NET LOGO CHURN RATE DEFINED

Net Logo Churn Rate = ((Total Customers Churned in a period – New Customers Gained in a period) / Total Customers at the beginning of a period) x 100

Using Net Logo Churn with Revenue Churn can be a good combination to see revenue impact of churned customers.

How do I calculate Customer Churn Rate?

Here’s an example of how to calculate customer churn rate using a fictional company in Minneapolis called GoodCompany. GoodCompany makes fancy paper products and packaging for baking shops and retailers.

Here’s the facts:

  • GoodCompany had 150 B2B customers at the end of June.
  • In the second half of the year, an economic downturn hit bakery sales by 25%, reducing demand for GoodCompany products.
  • By the end of December, GoodCompany had 100 B2B customers left.

Customer Churn Rate for Last 6 Months:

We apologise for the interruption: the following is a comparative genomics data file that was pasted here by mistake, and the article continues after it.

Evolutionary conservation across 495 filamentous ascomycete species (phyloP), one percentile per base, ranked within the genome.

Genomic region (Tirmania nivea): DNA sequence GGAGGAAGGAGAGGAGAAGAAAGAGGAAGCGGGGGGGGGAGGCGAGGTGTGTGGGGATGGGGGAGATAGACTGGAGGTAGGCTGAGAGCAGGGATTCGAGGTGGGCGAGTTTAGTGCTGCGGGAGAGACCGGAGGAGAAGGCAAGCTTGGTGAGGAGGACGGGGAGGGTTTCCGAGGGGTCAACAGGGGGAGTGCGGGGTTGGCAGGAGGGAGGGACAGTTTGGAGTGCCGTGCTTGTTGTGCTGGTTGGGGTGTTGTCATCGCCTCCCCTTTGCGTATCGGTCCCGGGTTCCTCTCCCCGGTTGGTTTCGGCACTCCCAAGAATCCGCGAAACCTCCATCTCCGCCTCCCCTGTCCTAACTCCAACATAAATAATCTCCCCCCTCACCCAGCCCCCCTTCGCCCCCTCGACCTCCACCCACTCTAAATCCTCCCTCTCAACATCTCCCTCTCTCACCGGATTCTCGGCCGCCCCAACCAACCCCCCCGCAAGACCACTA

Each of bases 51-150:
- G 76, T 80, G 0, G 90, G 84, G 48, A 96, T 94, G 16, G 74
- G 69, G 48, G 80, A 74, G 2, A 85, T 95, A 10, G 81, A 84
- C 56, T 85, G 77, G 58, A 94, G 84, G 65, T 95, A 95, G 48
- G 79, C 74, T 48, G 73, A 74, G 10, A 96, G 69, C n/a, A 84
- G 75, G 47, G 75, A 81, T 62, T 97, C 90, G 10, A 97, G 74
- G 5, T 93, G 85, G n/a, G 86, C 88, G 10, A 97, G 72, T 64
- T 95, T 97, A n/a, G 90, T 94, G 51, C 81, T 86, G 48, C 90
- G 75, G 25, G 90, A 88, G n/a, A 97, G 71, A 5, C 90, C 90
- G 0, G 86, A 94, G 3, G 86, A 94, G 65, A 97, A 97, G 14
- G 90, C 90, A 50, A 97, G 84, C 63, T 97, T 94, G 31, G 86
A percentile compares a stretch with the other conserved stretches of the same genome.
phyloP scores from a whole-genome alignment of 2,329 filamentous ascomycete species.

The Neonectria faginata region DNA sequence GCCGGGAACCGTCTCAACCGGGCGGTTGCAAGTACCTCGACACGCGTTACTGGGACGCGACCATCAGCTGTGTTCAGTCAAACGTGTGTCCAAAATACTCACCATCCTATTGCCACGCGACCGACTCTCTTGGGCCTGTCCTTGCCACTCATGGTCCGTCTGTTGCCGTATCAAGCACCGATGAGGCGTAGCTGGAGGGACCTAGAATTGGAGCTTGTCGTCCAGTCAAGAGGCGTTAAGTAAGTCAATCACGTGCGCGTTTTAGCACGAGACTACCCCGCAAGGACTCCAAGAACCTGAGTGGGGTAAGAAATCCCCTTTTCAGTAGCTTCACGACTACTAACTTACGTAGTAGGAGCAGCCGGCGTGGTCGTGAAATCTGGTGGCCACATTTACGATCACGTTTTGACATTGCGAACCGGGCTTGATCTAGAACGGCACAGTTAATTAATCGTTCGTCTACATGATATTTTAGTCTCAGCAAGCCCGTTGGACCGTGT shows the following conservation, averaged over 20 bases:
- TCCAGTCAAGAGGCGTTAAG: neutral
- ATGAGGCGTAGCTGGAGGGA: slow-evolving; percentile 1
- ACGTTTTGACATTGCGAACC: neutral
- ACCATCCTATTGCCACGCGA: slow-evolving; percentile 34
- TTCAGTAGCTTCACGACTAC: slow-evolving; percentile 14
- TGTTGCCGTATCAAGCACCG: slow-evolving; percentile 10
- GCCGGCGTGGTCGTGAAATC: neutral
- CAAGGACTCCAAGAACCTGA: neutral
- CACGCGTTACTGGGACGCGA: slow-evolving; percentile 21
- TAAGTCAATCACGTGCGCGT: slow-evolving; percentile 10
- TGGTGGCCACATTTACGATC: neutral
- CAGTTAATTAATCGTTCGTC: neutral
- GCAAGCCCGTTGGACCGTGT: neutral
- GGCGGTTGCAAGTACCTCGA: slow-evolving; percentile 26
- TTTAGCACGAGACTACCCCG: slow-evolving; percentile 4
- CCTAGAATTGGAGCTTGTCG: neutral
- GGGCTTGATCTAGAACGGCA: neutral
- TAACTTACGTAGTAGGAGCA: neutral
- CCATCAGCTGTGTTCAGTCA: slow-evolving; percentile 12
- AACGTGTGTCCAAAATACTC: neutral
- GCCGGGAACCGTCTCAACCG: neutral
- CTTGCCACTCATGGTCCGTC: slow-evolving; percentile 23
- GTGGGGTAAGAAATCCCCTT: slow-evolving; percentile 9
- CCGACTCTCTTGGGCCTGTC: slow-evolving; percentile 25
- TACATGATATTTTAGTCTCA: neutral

(50 / 150) x 100 = 33%

That is a pretty high rate of churn that could spell trouble quickly for GoodCompany unless they can turn that around. In the meantime, GoodCompany is reducing expenses and sales team headcount while investing research time in products that work well in leaner times.

EXAMPLE 2

Here’s a second example of how to calculate customer churn rate for a fictional SaaS company in Minneapolis also owned by GoodCompany. GoodCompany SaaS sells AI software for inventory management and recipe creation for baking shops and retailers.

Here’s the facts:

  • GoodCompany SaaS had 340 B2B customers at the end of June.
  • In the second half of the year, an economic downturn hit bakery sales by 25%, reducing demand for GoodCompany SaaS.